“Fantasy is hardly an escape from reality.
It’s a way of understanding it.”
It happens at times that I want to escape from everything …. just to float away and let the music fill me to the rim. When I do it, most often I lay down on my living room floor with a pillow under my head and to the highest volume do I play my “escape” tracks. Let myself become reset back to ZERO!!!
Piano Sonata No. 14 in C♯ minor “Quasi una fantasia”, Op. 27, No. 2 (Beethoven)
- The Piano Sonata No. 14 in C♯ minor “Quasi una fantasia”, Op. 27, No. 2, popularly known as the Moonlight Sonata, is a piano sonata by Ludwig van Beethoven.
- The Moonlight Sonata was composed in the summer of 1801 in Hungary, on an estate belonging to the Brunswick family. The composition was published in 1802 and was dedicated to Beethoven’s pupil and passion, 17 years old Countess Giulietta Gucciardi.
- The piece is one of Beethoven’s most popular compositions for the piano, and it was a popular favourite even in his own day. Beethoven wrote the Moonlight Sonata in his early thirties after he had finished with some commissioned work; there is no evidence that he was commissioned to write this sonata.
- Many critics have objected to the subjective, romantic nature of the title “Moonlight”, which has at times been called “a misleading approach to a movement with almost the character of a funeral march” and “absurd.
- The sonata consists of three movements: Adagio sostenuto – Allegretto – Presto agitato
- “Moonlight Sonata” has been used in and inspired a number of popular songs. John Lennon got the idea for the Beatles track “Because,” when he heard Yoko Ono playing “Moonlight Sonata” on the piano.
- Its use in film has helped to keep it in the public gaze; ‘Persuasion’, ‘Interview with the Vampire’, ‘Rosa Luxembourg’, ‘The Pianist’, ‘Love Story’ and even ‘Sid and Nancy’ (about Sid Vicious of The Sex Pistols) are just a few of the many movies that include a dose of moonlight.
- As a child, I wanted to learn how to play the piano and I had a chance in Sunday school, but they had only one piano and we were many that wanted to learn how to play. But they also had an organ that I was playing on, but it didn’t sound so good as the piano did and it was quite heavy work too with the feet, so I dropped it after a year. Never got around to play the Moonlight Sonata.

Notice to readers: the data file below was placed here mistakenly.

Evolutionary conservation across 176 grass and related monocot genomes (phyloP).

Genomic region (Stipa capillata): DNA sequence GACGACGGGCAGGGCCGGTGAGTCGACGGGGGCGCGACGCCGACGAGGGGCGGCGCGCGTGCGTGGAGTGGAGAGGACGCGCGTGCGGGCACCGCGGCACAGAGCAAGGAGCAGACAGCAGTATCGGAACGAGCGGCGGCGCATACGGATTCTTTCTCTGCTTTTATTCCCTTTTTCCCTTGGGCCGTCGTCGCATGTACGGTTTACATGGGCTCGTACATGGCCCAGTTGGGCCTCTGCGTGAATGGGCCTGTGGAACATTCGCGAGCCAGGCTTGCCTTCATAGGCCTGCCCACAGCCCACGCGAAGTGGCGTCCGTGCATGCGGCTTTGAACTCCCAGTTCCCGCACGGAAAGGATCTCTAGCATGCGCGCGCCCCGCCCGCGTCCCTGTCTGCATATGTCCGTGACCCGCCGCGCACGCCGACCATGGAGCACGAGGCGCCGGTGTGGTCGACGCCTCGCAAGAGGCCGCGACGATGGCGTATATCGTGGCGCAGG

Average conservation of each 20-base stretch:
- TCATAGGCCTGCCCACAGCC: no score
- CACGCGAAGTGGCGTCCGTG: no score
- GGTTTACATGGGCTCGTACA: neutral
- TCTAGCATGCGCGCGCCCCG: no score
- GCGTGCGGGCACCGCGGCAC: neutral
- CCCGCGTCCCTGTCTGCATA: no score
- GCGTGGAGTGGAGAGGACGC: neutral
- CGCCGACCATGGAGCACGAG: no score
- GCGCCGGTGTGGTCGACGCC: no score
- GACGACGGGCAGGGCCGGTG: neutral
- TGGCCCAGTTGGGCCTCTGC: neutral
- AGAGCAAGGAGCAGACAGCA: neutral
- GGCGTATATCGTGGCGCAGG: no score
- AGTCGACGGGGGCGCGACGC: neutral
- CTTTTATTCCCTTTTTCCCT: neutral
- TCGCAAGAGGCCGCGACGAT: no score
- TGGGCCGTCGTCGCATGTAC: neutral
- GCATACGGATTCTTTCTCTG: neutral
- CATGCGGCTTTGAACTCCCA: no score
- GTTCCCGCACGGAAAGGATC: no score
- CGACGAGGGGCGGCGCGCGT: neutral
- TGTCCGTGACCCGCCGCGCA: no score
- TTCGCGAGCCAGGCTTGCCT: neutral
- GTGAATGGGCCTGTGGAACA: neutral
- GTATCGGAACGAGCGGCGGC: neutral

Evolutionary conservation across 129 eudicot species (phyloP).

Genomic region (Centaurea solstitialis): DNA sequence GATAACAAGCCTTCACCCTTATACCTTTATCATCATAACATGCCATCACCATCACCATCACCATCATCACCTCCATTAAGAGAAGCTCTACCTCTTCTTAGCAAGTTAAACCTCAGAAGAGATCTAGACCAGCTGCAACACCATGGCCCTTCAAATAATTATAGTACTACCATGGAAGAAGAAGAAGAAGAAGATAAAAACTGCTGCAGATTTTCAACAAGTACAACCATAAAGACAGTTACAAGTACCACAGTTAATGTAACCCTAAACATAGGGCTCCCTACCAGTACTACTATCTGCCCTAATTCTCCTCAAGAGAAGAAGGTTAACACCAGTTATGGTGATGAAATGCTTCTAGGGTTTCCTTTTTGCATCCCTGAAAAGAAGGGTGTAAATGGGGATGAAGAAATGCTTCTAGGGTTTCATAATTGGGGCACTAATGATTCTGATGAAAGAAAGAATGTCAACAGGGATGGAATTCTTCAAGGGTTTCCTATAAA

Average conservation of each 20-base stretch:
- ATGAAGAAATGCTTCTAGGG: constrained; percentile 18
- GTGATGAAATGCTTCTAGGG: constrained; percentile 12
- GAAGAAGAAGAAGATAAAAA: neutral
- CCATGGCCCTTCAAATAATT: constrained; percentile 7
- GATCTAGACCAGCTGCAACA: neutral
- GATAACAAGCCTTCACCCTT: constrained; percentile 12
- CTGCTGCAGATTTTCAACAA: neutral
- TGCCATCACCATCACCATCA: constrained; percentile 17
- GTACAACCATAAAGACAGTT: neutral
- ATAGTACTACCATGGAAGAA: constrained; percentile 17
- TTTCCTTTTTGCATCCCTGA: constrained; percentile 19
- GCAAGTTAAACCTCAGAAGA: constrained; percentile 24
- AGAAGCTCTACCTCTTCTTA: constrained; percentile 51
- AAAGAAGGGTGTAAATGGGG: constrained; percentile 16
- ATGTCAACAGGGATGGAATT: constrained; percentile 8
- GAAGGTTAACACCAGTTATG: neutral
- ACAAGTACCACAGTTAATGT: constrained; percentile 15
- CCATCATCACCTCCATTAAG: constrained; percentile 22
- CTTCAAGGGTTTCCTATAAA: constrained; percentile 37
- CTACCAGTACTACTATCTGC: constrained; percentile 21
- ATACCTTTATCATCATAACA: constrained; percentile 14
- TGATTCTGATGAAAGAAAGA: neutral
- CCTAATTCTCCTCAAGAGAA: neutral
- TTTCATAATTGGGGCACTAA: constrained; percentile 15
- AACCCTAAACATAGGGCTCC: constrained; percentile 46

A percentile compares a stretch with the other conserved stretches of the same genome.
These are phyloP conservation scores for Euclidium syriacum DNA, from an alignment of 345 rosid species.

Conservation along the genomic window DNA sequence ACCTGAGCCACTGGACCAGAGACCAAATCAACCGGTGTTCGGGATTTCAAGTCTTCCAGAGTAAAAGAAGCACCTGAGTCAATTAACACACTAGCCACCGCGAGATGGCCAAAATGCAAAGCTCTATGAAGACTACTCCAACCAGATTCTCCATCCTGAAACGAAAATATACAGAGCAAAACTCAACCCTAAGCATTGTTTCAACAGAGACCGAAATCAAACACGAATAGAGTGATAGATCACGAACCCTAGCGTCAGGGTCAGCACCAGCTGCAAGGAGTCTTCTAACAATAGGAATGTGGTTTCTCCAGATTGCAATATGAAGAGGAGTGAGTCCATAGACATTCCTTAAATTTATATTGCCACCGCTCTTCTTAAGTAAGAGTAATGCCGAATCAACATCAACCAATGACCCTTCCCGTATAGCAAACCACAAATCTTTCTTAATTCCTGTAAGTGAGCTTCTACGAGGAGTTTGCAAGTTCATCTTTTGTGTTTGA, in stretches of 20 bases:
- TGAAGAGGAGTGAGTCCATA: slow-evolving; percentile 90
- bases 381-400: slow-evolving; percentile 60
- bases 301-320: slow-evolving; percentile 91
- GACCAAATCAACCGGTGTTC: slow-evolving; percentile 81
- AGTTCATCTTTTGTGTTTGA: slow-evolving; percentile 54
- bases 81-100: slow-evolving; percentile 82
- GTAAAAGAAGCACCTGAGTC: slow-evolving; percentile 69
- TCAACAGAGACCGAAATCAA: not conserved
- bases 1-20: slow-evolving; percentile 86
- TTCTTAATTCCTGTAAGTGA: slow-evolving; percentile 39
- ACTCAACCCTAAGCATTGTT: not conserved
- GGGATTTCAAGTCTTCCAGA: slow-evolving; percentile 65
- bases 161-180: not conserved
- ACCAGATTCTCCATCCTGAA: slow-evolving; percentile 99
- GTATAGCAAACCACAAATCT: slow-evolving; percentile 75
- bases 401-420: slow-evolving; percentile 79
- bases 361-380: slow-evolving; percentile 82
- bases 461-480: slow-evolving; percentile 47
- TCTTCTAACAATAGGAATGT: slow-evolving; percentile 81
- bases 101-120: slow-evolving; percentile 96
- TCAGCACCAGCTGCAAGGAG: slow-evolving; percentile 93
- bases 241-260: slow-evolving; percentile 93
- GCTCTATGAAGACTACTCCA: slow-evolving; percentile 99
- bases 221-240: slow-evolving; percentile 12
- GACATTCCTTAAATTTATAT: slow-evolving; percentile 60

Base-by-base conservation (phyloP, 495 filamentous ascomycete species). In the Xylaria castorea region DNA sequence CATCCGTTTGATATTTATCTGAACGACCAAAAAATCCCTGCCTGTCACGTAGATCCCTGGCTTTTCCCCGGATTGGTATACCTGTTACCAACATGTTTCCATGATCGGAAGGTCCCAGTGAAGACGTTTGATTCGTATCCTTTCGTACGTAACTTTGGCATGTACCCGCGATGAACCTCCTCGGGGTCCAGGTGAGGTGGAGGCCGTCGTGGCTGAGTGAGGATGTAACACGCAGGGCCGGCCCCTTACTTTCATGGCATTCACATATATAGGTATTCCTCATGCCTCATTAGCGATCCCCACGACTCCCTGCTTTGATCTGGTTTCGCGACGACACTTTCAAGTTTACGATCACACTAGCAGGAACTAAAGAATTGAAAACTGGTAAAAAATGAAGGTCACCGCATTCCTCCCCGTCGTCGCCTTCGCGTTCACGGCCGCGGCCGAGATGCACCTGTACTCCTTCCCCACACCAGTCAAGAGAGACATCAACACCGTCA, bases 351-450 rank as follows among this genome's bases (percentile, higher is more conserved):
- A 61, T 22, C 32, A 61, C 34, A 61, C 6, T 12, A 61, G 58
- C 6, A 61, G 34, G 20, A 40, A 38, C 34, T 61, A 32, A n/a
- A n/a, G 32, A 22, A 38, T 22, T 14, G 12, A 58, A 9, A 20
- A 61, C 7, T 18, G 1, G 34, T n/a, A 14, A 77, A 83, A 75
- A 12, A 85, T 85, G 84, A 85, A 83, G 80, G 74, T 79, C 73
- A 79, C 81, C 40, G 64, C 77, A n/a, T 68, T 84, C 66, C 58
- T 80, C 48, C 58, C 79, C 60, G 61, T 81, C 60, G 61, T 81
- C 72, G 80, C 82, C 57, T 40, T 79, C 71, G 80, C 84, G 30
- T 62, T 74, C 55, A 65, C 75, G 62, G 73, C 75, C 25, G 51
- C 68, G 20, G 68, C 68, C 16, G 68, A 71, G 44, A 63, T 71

- My mum always said that I’m full of moonlight. One of the reasons for that was that as a child I was always talking to the moon for hours. The moon was my kinsman up into my teens.
“Gabriel’s Oboe” (Ennio Morricone)
- Personal I’m a big fan of film music and film scores, have too many favourites. I always take notice of the music in every film I watch.
- Ennio Morricone, Hans Zimmer, John Williams, Jan A. P. Kaczmarek, Thomas Newman, Philip Glass, John Barry, Abel Korzeniowski and Nino Rota are the BIGGEST names in my book.
- “The Mission” is a very impressive film, but it didn’t make it to my top 10 charts … but the scene with Father Gabriel plays his flute by the waterfall for the natives aiming to befriend them with his music, will always be one of the top movie scenes for me.
- “Gabriel’s Oboe” is the main theme for the 1986 film directed by Roland Joffé.
- Written by Italian composer Ennio Morricone, and has since been arranged and performed several times.
- The soundtrack for the film was very well received amongst critics, being nominated for an Academy Award for Best Original Score and earning Morricone the Golden Globe Award for Best Original Score.
- Several orchestras have performed “Gabriel’s Oboe”, often under the direction of Morricone himself. The most famous renditions of the piece, other than in the movie, are probably those found in the Morricone Conducts Morricone series of concerts during the mid-2000s.